In short, it’s tough to stand out when you hang with blenders.
So find what makes you different. Celebrate it. Use it to your advantage. Be open to being different. Be open to standing out.


#coronavirus #COVID19 #FlattenTheCurve #routines #RoutinesThatPayOff
Much has been made about the loss of routine during the pandemic.
Many articles feature tips on how to get one’s routine back, once COVID-19 disappears.
Sure, we want our kids back in school. We want to be able to go to weddings and other gatherings. We may want to go to parties and other friendly assemblies.
But did we have a job we really want to go back to? Certainly, we want income back that may have been missing during the coronavirus spread, but is that job the best way for us to get it?
Routine is a word that has two edges. The first edge gives us a sense of normalcy. We get used to doing things in a certain way, in a certain order to give us a sense of contentment.
The second edge gives us a sense of doing the same thing over and over – year after year, day after day. No changes. We feel obligated to do things that way, perhaps because we were taught to do it a certain way.
That first edge – normalcy – may be something we all want.
The second edge –obligation – may be something we don’t want.
If we have to accept the second edge to gain the first, is that really OK?
What if your routine never fulfills your dreams? Sure, contentment may mean pleasant survival, but, as the Peggy Lee song says, “Is That All There Is?”
Maybe you’re a person who wants something more from life. Maybe, pleasant survival will not get you what you want. Maybe, there is something out there that will help you get everything you want.
Indeed, there are many programs out there that allow anyone, regardless of education, experience or background, to have the chance to get what he or she wants.
Such a person needs to be open-minded, willing to look at something he or she may never have thought they would do. And, if he or she sees those dreams stand in front of them and takes the plunge he or she then has to be coachable. Yes, there may be a routine they have to follow. But, the payoff will be so worth it.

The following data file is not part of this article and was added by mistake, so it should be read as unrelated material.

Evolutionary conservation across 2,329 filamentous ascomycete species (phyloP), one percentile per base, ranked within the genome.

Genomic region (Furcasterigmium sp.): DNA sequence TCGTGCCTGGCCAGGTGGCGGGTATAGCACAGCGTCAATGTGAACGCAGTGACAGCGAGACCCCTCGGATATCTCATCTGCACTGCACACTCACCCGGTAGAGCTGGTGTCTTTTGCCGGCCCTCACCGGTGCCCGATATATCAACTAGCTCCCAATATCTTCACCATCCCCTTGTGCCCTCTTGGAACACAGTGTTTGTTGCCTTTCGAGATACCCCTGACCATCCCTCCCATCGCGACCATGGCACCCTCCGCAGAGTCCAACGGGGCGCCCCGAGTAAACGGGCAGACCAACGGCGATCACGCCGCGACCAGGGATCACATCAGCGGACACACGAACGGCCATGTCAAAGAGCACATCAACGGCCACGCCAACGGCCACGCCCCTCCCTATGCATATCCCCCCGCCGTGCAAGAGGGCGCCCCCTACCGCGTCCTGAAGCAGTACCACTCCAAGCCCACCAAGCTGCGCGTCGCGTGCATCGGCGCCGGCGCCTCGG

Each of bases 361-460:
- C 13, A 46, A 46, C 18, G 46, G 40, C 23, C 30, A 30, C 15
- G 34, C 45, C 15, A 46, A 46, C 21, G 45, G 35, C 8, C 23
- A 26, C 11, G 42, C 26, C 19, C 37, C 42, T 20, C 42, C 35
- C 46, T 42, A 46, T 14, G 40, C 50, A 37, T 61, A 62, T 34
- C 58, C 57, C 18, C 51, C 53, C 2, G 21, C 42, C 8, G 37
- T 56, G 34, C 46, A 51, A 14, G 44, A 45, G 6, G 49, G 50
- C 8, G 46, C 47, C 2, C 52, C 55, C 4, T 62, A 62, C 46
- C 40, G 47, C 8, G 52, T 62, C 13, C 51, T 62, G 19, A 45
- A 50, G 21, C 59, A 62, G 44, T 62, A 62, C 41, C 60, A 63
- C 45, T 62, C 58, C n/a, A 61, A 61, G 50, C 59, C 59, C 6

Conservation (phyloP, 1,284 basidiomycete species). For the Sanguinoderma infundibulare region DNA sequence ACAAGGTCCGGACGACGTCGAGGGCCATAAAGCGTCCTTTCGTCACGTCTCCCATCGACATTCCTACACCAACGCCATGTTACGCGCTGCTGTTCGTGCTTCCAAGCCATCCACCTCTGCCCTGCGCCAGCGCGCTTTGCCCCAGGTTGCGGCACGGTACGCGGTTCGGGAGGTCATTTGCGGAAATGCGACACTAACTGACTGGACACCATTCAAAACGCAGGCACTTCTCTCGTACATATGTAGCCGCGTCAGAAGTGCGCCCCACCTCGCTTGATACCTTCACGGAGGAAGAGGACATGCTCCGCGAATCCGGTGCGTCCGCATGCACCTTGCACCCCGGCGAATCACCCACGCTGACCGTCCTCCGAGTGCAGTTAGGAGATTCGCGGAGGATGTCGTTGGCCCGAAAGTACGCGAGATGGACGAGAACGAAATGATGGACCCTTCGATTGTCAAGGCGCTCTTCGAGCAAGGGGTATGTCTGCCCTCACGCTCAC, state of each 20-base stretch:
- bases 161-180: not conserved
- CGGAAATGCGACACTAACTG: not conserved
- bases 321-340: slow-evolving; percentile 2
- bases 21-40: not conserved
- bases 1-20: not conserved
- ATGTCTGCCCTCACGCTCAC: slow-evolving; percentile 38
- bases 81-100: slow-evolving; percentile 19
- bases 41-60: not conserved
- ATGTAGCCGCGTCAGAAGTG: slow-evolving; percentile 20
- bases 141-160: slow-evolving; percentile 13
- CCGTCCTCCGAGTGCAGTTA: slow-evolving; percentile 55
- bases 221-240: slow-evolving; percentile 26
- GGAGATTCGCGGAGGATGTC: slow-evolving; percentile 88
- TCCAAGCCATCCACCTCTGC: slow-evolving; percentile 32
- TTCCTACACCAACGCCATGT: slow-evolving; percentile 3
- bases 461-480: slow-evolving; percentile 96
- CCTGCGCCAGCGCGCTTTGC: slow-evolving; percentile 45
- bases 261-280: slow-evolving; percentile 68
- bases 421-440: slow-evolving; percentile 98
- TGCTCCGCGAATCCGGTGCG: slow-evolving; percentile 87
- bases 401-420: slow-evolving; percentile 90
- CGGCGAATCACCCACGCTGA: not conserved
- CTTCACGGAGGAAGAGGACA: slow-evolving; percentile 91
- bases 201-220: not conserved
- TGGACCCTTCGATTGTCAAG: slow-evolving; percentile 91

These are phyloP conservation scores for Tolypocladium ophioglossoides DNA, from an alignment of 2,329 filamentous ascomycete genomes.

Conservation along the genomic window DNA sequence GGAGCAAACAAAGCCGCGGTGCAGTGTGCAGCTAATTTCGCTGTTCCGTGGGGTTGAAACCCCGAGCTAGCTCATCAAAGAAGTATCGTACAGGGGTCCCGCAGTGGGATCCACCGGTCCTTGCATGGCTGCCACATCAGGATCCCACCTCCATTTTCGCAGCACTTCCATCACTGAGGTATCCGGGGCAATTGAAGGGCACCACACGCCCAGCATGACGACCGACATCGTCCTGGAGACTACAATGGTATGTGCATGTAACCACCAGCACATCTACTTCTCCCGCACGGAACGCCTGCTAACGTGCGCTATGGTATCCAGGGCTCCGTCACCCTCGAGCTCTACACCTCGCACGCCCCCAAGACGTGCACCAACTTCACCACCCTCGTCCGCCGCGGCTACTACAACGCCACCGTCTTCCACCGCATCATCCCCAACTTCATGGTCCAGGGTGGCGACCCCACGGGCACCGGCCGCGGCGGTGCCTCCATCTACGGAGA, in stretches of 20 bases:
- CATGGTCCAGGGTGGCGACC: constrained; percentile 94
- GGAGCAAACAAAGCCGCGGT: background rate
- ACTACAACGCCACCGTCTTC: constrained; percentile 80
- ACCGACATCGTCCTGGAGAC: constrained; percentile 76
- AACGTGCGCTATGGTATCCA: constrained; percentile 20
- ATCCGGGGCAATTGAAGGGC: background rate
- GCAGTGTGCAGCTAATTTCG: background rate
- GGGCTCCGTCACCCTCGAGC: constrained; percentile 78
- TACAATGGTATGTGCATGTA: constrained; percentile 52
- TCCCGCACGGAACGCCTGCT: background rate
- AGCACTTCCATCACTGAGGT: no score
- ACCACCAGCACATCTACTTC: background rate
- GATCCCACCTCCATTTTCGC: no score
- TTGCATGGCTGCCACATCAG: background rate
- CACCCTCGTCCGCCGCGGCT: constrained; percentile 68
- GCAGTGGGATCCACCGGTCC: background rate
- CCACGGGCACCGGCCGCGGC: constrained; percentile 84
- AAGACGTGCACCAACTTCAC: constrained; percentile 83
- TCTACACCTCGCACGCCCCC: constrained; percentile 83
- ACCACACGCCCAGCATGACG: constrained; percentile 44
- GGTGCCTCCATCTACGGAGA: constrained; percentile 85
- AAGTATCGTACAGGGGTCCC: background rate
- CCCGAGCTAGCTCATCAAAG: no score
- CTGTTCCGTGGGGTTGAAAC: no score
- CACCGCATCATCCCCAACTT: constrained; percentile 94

If you are such a person, and are willing to check out one of the best such programs, message me.
Military, law enforcement and other professions not only thrive on, but require routine. These routines have been proved to get the desired results. You may have had – or still have – a job that requires routine. Such routines may be dreaded. Others may be comfortable, even fun. Others may be completely necessary.
The question you have to ask is whether the routine you are in, or seem to want to go back to, gives you the payoff you really want? Some will. Some won’t.
If your previous routine isn’t giving you the payoff you want, why would you want to go back to itr?
Certainly, employers shake up routines for no good reason. Job descriptions often change from what you were allegedly hired to do. They may have a reason for these shakeups, but you don’t see it. And, just as you get used to the new routine, it gets shaken up again.
It may be time to find a routine that not only works for you, but also gets you closer to your dreams. You may have been discouraged from dreaming as a child, because those dreams were deemed unattainable for you. Those same discouragers may have, at the same time, encouraged you to find the security of routine.
Since then, you may have learned that those routines disappear before you want them to, regardless of a pandemic.
In short, dream. And, know that those dreams can come true if you find the routine that pays off for you.